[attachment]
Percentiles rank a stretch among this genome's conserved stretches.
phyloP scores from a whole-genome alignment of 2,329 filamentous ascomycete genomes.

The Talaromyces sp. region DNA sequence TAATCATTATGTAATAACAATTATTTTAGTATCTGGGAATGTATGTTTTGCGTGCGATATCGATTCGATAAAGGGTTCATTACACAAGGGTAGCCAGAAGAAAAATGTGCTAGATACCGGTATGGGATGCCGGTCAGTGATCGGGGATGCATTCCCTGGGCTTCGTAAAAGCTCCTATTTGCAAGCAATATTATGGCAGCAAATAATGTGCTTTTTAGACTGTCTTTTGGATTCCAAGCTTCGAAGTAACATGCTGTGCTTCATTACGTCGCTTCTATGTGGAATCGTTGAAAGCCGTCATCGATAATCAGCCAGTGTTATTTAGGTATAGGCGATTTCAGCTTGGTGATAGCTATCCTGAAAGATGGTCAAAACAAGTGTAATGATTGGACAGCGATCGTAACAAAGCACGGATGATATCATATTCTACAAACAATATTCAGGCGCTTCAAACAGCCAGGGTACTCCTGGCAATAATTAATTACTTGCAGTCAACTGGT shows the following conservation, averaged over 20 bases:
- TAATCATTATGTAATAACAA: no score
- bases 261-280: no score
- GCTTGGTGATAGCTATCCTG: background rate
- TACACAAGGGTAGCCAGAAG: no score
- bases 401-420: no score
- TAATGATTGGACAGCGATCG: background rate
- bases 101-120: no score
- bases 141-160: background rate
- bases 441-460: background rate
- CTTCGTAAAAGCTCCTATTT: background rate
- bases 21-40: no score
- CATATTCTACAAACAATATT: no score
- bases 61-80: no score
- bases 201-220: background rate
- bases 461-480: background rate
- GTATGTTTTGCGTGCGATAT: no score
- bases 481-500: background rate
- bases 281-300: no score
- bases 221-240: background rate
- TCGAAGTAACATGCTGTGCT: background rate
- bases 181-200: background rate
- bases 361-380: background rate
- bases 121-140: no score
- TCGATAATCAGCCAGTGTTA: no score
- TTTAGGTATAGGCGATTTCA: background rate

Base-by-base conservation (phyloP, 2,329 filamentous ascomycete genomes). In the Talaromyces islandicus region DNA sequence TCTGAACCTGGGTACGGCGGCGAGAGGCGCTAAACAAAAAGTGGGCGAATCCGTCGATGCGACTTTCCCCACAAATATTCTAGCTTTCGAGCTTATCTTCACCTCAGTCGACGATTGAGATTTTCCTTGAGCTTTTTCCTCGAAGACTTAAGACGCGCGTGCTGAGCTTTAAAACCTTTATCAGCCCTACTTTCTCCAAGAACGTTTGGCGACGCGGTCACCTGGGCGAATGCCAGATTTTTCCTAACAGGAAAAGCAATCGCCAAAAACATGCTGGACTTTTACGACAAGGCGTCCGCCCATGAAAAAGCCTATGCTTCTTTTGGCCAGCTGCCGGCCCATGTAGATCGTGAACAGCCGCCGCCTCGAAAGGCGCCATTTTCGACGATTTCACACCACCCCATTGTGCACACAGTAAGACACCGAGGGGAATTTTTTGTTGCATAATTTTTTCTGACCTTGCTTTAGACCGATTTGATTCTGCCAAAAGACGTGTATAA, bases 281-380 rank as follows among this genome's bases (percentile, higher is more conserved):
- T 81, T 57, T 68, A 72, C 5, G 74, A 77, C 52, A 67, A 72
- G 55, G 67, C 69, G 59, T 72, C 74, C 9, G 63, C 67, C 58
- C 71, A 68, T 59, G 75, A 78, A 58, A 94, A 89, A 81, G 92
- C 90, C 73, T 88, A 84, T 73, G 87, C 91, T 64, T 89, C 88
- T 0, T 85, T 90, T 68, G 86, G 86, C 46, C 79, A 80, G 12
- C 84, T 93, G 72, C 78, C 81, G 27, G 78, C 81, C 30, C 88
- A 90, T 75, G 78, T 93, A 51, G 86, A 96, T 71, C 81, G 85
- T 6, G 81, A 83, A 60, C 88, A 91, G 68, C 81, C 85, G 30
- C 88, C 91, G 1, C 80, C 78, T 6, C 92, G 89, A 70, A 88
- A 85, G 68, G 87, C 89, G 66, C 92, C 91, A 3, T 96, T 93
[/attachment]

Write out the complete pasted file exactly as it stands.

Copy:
Percentiles rank a stretch among this genome's conserved stretches.
phyloP scores from a whole-genome alignment of 2,329 filamentous ascomycete genomes.

The Talaromyces sp. region DNA sequence TAATCATTATGTAATAACAATTATTTTAGTATCTGGGAATGTATGTTTTGCGTGCGATATCGATTCGATAAAGGGTTCATTACACAAGGGTAGCCAGAAGAAAAATGTGCTAGATACCGGTATGGGATGCCGGTCAGTGATCGGGGATGCATTCCCTGGGCTTCGTAAAAGCTCCTATTTGCAAGCAATATTATGGCAGCAAATAATGTGCTTTTTAGACTGTCTTTTGGATTCCAAGCTTCGAAGTAACATGCTGTGCTTCATTACGTCGCTTCTATGTGGAATCGTTGAAAGCCGTCATCGATAATCAGCCAGTGTTATTTAGGTATAGGCGATTTCAGCTTGGTGATAGCTATCCTGAAAGATGGTCAAAACAAGTGTAATGATTGGACAGCGATCGTAACAAAGCACGGATGATATCATATTCTACAAACAATATTCAGGCGCTTCAAACAGCCAGGGTACTCCTGGCAATAATTAATTACTTGCAGTCAACTGGT shows the following conservation, averaged over 20 bases:
- TAATCATTATGTAATAACAA: no score
- bases 261-280: no score
- GCTTGGTGATAGCTATCCTG: background rate
- TACACAAGGGTAGCCAGAAG: no score
- bases 401-420: no score
- TAATGATTGGACAGCGATCG: background rate
- bases 101-120: no score
- bases 141-160: background rate
- bases 441-460: background rate
- CTTCGTAAAAGCTCCTATTT: background rate
- bases 21-40: no score
- CATATTCTACAAACAATATT: no score
- bases 61-80: no score
- bases 201-220: background rate
- bases 461-480: background rate
- GTATGTTTTGCGTGCGATAT: no score
- bases 481-500: background rate
- bases 281-300: no score
- bases 221-240: background rate
- TCGAAGTAACATGCTGTGCT: background rate
- bases 181-200: background rate
- bases 361-380: background rate
- bases 121-140: no score
- TCGATAATCAGCCAGTGTTA: no score
- TTTAGGTATAGGCGATTTCA: background rate

Base-by-base conservation (phyloP, 2,329 filamentous ascomycete genomes). In the Talaromyces islandicus region DNA sequence TCTGAACCTGGGTACGGCGGCGAGAGGCGCTAAACAAAAAGTGGGCGAATCCGTCGATGCGACTTTCCCCACAAATATTCTAGCTTTCGAGCTTATCTTCACCTCAGTCGACGATTGAGATTTTCCTTGAGCTTTTTCCTCGAAGACTTAAGACGCGCGTGCTGAGCTTTAAAACCTTTATCAGCCCTACTTTCTCCAAGAACGTTTGGCGACGCGGTCACCTGGGCGAATGCCAGATTTTTCCTAACAGGAAAAGCAATCGCCAAAAACATGCTGGACTTTTACGACAAGGCGTCCGCCCATGAAAAAGCCTATGCTTCTTTTGGCCAGCTGCCGGCCCATGTAGATCGTGAACAGCCGCCGCCTCGAAAGGCGCCATTTTCGACGATTTCACACCACCCCATTGTGCACACAGTAAGACACCGAGGGGAATTTTTTGTTGCATAATTTTTTCTGACCTTGCTTTAGACCGATTTGATTCTGCCAAAAGACGTGTATAA, bases 281-380 rank as follows among this genome's bases (percentile, higher is more conserved):
- T 81, T 57, T 68, A 72, C 5, G 74, A 77, C 52, A 67, A 72
- G 55, G 67, C 69, G 59, T 72, C 74, C 9, G 63, C 67, C 58
- C 71, A 68, T 59, G 75, A 78, A 58, A 94, A 89, A 81, G 92
- C 90, C 73, T 88, A 84, T 73, G 87, C 91, T 64, T 89, C 88
- T 0, T 85, T 90, T 68, G 86, G 86, C 46, C 79, A 80, G 12
- C 84, T 93, G 72, C 78, C 81, G 27, G 78, C 81, C 30, C 88
- A 90, T 75, G 78, T 93, A 51, G 86, A 96, T 71, C 81, G 85
- T 6, G 81, A 83, A 60, C 88, A 91, G 68, C 81, C 85, G 30
- C 88, C 91, G 1, C 80, C 78, T 6, C 92, G 89, A 70, A 88
- A 85, G 68, G 87, C 89, G 66, C 92, C 91, A 3, T 96, T 93